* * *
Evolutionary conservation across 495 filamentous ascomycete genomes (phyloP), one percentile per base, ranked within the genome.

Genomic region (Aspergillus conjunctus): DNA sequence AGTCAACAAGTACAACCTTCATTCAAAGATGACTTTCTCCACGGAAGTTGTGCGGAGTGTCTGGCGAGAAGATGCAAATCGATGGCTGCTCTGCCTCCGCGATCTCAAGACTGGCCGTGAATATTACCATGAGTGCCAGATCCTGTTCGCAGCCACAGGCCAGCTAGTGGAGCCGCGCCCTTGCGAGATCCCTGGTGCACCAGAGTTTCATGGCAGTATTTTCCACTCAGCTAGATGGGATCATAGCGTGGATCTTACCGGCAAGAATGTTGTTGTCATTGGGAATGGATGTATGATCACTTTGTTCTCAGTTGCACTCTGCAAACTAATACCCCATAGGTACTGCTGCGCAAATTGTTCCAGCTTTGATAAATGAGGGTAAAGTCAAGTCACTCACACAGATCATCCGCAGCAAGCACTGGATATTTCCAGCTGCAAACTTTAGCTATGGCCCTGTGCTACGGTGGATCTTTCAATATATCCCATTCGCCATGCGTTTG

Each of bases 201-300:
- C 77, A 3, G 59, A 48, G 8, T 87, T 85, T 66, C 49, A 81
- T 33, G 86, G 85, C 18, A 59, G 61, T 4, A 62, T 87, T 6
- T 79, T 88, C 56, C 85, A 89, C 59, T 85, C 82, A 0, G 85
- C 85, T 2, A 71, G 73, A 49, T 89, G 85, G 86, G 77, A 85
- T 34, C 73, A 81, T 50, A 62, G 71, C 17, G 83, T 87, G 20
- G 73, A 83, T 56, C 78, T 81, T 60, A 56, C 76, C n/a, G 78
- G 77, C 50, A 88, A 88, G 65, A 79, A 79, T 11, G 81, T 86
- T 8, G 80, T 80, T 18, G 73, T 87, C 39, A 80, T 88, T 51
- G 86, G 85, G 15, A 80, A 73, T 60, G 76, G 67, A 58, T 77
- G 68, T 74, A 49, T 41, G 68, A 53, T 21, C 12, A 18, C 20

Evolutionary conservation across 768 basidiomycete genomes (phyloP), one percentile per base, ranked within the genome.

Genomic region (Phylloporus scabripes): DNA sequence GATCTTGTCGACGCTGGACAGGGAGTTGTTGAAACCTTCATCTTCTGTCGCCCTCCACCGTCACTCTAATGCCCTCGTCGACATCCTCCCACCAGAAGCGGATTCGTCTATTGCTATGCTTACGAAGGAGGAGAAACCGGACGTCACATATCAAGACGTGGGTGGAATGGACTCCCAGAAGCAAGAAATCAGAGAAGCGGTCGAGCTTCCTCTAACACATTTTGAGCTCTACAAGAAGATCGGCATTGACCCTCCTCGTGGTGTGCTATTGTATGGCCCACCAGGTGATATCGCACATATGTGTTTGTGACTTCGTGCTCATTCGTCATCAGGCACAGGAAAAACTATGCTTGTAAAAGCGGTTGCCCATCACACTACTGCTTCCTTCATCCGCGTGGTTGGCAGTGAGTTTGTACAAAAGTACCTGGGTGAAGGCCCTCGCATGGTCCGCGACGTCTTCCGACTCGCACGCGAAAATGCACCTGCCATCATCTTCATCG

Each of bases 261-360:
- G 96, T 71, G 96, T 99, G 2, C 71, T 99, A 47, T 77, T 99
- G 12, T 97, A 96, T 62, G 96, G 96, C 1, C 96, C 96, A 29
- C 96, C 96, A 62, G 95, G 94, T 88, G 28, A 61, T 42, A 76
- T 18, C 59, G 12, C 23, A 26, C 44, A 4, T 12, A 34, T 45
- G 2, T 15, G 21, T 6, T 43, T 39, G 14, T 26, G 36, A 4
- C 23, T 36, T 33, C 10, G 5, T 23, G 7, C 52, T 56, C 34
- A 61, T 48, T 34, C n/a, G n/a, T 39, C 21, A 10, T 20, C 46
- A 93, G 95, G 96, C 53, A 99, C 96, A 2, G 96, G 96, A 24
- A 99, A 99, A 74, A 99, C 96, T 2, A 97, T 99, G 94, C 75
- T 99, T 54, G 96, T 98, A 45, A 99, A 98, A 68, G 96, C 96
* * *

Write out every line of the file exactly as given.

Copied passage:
Evolutionary conservation across 495 filamentous ascomycete genomes (phyloP), one percentile per base, ranked within the genome.

Genomic region (Aspergillus conjunctus): DNA sequence AGTCAACAAGTACAACCTTCATTCAAAGATGACTTTCTCCACGGAAGTTGTGCGGAGTGTCTGGCGAGAAGATGCAAATCGATGGCTGCTCTGCCTCCGCGATCTCAAGACTGGCCGTGAATATTACCATGAGTGCCAGATCCTGTTCGCAGCCACAGGCCAGCTAGTGGAGCCGCGCCCTTGCGAGATCCCTGGTGCACCAGAGTTTCATGGCAGTATTTTCCACTCAGCTAGATGGGATCATAGCGTGGATCTTACCGGCAAGAATGTTGTTGTCATTGGGAATGGATGTATGATCACTTTGTTCTCAGTTGCACTCTGCAAACTAATACCCCATAGGTACTGCTGCGCAAATTGTTCCAGCTTTGATAAATGAGGGTAAAGTCAAGTCACTCACACAGATCATCCGCAGCAAGCACTGGATATTTCCAGCTGCAAACTTTAGCTATGGCCCTGTGCTACGGTGGATCTTTCAATATATCCCATTCGCCATGCGTTTG

Each of bases 201-300:
- C 77, A 3, G 59, A 48, G 8, T 87, T 85, T 66, C 49, A 81
- T 33, G 86, G 85, C 18, A 59, G 61, T 4, A 62, T 87, T 6
- T 79, T 88, C 56, C 85, A 89, C 59, T 85, C 82, A 0, G 85
- C 85, T 2, A 71, G 73, A 49, T 89, G 85, G 86, G 77, A 85
- T 34, C 73, A 81, T 50, A 62, G 71, C 17, G 83, T 87, G 20
- G 73, A 83, T 56, C 78, T 81, T 60, A 56, C 76, C n/a, G 78
- G 77, C 50, A 88, A 88, G 65, A 79, A 79, T 11, G 81, T 86
- T 8, G 80, T 80, T 18, G 73, T 87, C 39, A 80, T 88, T 51
- G 86, G 85, G 15, A 80, A 73, T 60, G 76, G 67, A 58, T 77
- G 68, T 74, A 49, T 41, G 68, A 53, T 21, C 12, A 18, C 20

Evolutionary conservation across 768 basidiomycete genomes (phyloP), one percentile per base, ranked within the genome.

Genomic region (Phylloporus scabripes): DNA sequence GATCTTGTCGACGCTGGACAGGGAGTTGTTGAAACCTTCATCTTCTGTCGCCCTCCACCGTCACTCTAATGCCCTCGTCGACATCCTCCCACCAGAAGCGGATTCGTCTATTGCTATGCTTACGAAGGAGGAGAAACCGGACGTCACATATCAAGACGTGGGTGGAATGGACTCCCAGAAGCAAGAAATCAGAGAAGCGGTCGAGCTTCCTCTAACACATTTTGAGCTCTACAAGAAGATCGGCATTGACCCTCCTCGTGGTGTGCTATTGTATGGCCCACCAGGTGATATCGCACATATGTGTTTGTGACTTCGTGCTCATTCGTCATCAGGCACAGGAAAAACTATGCTTGTAAAAGCGGTTGCCCATCACACTACTGCTTCCTTCATCCGCGTGGTTGGCAGTGAGTTTGTACAAAAGTACCTGGGTGAAGGCCCTCGCATGGTCCGCGACGTCTTCCGACTCGCACGCGAAAATGCACCTGCCATCATCTTCATCG

Each of bases 261-360:
- G 96, T 71, G 96, T 99, G 2, C 71, T 99, A 47, T 77, T 99
- G 12, T 97, A 96, T 62, G 96, G 96, C 1, C 96, C 96, A 29
- C 96, C 96, A 62, G 95, G 94, T 88, G 28, A 61, T 42, A 76
- T 18, C 59, G 12, C 23, A 26, C 44, A 4, T 12, A 34, T 45
- G 2, T 15, G 21, T 6, T 43, T 39, G 14, T 26, G 36, A 4
- C 23, T 36, T 33, C 10, G 5, T 23, G 7, C 52, T 56, C 34
- A 61, T 48, T 34, C n/a, G n/a, T 39, C 21, A 10, T 20, C 46
- A 93, G 95, G 96, C 53, A 99, C 96, A 2, G 96, G 96, A 24
- A 99, A 99, A 74, A 99, C 96, T 2, A 97, T 99, G 94, C 75
- T 99, T 54, G 96, T 98, A 45, A 99, A 98, A 68, G 96, C 96